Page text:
1. Women were active participants in all parts of the history of the long Civil War.
2. The experiences of women in this period varied widely based on race, class, age, gender identity, and geographic region.
3. The full history of the American Civil War cannot be properly understood without considering the perspectives, experiences, and contributions of women.
Alison Saar, Maquette for “Swing Low: A Harriet Tubman memorial,” 2007. New-York Historical Society, Purchase.
The Civil War looms large in the American historical narrative for good reason. Coming only 85 years after the United States declared its independence from England, the war laid bare the unfinished business of the American Revolution. At the heart of the conflict was the question of whether a nation founded on liberty and equality could continue to enslave over four million people to power its economy. This central question fueled further debates over what kind of country the United States was going to be as well as how to balance the power between federal and state governments. In 1861, these heated debates boiled over into an armed conflict that left approximately 750,000 U.S. soldiers and untold civilians dead.
Women in the United States were involved in and affected by every phase of this history. From the earliest debates over the legality of slavery to post-war grappling over how the country should reconcile and reconstruct, women of all races and social classes participated in the politics of the conflict despite not being allowed to vote. For example, women produced supplies for soldiers, nursed the wounded and sick, and took up arms to fight for their cause. After the war ended, women of all backgrounds found their lives forever altered and engaged in the work of rebuilding a country that had nearly torn itself apart.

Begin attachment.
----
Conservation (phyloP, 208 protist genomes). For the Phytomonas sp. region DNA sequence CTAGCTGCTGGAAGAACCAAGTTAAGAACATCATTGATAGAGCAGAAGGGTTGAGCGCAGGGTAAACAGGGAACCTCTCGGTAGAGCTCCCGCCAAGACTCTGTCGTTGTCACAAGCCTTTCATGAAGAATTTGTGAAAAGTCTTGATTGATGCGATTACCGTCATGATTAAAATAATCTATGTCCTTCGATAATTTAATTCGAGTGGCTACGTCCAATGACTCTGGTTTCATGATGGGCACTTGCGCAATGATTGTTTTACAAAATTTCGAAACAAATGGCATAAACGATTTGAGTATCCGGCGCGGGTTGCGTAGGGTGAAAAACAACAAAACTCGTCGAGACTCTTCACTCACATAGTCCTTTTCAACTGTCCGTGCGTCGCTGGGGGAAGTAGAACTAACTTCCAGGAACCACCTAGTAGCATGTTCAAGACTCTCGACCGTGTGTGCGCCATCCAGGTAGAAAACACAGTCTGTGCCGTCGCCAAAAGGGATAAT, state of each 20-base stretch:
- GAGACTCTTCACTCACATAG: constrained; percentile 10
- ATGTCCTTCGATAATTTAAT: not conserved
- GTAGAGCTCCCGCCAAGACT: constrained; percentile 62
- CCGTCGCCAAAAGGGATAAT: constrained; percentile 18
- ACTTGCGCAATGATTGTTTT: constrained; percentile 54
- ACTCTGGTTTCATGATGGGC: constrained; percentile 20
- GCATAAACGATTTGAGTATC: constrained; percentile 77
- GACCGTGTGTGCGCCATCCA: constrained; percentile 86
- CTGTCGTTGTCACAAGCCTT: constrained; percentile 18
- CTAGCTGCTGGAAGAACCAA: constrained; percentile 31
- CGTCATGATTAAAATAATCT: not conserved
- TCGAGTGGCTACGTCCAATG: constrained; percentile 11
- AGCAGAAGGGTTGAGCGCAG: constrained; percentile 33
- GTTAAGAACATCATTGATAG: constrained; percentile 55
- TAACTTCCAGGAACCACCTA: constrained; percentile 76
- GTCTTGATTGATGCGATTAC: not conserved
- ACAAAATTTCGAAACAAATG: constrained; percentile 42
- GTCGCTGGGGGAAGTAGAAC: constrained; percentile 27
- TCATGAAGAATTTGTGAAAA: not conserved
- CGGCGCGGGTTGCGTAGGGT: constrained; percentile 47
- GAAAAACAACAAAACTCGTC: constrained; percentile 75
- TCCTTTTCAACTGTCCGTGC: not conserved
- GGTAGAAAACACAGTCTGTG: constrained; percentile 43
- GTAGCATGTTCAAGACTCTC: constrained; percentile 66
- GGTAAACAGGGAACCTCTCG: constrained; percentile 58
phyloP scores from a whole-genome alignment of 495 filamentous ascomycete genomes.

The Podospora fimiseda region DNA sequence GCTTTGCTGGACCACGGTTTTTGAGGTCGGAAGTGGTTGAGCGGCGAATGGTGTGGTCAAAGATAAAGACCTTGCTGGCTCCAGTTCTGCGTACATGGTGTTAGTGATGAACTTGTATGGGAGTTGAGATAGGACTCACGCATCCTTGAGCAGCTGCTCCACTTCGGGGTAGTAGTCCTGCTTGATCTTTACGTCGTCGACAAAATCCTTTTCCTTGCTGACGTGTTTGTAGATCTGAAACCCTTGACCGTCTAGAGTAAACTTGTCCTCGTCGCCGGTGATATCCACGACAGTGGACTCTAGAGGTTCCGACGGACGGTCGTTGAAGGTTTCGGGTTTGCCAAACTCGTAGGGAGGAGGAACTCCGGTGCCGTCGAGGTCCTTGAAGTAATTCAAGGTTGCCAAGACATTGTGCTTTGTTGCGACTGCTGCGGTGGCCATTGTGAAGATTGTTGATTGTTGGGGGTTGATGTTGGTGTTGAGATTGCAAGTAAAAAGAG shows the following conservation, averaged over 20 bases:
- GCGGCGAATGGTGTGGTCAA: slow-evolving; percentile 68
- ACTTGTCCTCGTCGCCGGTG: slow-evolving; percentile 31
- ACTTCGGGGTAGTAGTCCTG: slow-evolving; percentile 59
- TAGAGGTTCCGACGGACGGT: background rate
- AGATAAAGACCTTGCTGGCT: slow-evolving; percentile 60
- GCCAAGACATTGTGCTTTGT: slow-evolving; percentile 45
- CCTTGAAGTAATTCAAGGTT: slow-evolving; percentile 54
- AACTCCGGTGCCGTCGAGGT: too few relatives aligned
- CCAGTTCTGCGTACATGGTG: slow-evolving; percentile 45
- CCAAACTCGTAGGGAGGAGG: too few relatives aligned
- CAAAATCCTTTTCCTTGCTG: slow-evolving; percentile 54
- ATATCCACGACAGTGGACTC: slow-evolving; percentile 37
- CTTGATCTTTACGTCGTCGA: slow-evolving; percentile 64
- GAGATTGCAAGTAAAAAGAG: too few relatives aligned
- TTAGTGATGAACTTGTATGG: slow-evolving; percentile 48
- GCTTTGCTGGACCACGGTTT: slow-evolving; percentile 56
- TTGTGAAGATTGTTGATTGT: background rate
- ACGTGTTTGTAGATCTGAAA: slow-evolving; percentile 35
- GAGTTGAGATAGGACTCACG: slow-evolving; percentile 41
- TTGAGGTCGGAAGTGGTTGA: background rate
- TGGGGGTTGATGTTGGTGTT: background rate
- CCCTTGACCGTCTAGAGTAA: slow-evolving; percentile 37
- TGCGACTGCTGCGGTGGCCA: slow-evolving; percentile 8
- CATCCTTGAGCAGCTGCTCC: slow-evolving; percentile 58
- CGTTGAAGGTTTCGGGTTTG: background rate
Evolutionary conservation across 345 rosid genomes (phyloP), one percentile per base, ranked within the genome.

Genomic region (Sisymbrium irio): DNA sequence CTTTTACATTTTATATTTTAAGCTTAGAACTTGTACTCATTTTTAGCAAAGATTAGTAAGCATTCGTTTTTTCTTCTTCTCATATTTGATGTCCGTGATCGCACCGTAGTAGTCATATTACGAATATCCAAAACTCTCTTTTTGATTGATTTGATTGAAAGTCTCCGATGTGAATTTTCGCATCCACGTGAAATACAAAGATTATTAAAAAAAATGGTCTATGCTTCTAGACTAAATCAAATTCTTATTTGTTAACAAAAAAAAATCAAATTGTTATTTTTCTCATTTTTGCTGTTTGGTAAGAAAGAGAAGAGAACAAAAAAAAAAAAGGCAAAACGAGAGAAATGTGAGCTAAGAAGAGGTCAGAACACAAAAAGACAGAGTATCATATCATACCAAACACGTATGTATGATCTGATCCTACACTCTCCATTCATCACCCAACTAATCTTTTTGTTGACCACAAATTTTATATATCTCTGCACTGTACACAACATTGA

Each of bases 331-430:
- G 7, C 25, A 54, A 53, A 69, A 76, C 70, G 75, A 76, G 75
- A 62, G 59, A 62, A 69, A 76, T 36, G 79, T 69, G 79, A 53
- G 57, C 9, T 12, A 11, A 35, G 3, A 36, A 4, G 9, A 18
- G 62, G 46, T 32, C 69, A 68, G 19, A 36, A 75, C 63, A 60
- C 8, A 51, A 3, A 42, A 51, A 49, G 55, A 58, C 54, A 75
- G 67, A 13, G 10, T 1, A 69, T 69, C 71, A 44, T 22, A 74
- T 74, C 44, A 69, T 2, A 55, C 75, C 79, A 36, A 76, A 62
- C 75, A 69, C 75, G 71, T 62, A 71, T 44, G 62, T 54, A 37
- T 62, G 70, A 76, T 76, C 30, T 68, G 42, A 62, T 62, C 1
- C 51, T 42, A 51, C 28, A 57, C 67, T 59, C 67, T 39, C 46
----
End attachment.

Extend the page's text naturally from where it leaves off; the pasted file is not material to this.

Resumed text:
A Nation Divided, 1832–1877 provides resources to allow you to easily discover and teach the history of the Civil War—from the early formation of abolitionist groups to the end of Reconstruction—through the lens of women’s history. The unit contains three sections: Antebellum, which examines the activities of women in the United States from 1832 through the eve of the war; Civil War, which covers the activities of women in the Union, Confederacy, border states, and territories; and Reconstruction, which focuses on how women responded to and were affected by the major social and political changes that swept the nation after the war ended. The resources in each module illustrate the experiences of a wide range of women across race, gender, age, social, and economic spectrums. You will meet women who worked in agriculture, participated in politics, ran business empires, and did all they could to survive the cataclysm of the war. Some resources tell inspiring stories about the accomplishments and ingenuity of women, while others confront the everyday oppression and exploitation women faced. Many of these resources can be easily plugged into your existing lesson plans. Others introduce new ideas and avenues for exploration. The resources intersect in interesting ways, allowing students to compare and contrast women’s experiences across geographical, political, and social lines.
This unit focuses on the events surrounding the American Civil War. This history also runs parallel to a number of other important aspects of U.S. history, including Westward Expansion, Indian removal, immigration, American imperialism, industrialization, women’s suffrage movements, and more. These topics will be covered in Expansions and Inequalities, 1828-1869 (coming November 2022) and Industry and Empire, 1866-1898 (coming November 2021).
To get started, you can explore the 50 resources that make up this unit by “section,” which is how the unit was designed, or by “theme.” Each resource comes with background information, a vocabulary list, and suggested activities for how you might integrate it into lessons. Resources can be printed out individually or with the various supplements included, depending on how you want to utilize them. There are also links included on each resource page that will connect to other resources by topic or theme, so you can follow interesting threads.
1. How did women engage with and participate in the events of the long Civil War?
2. How did women’s experiences vary as a result of race, class, age, gender identity, and geographic region?
3. Why is it important to consider women’s stories and perspectives when learning about the history of the American Civil War?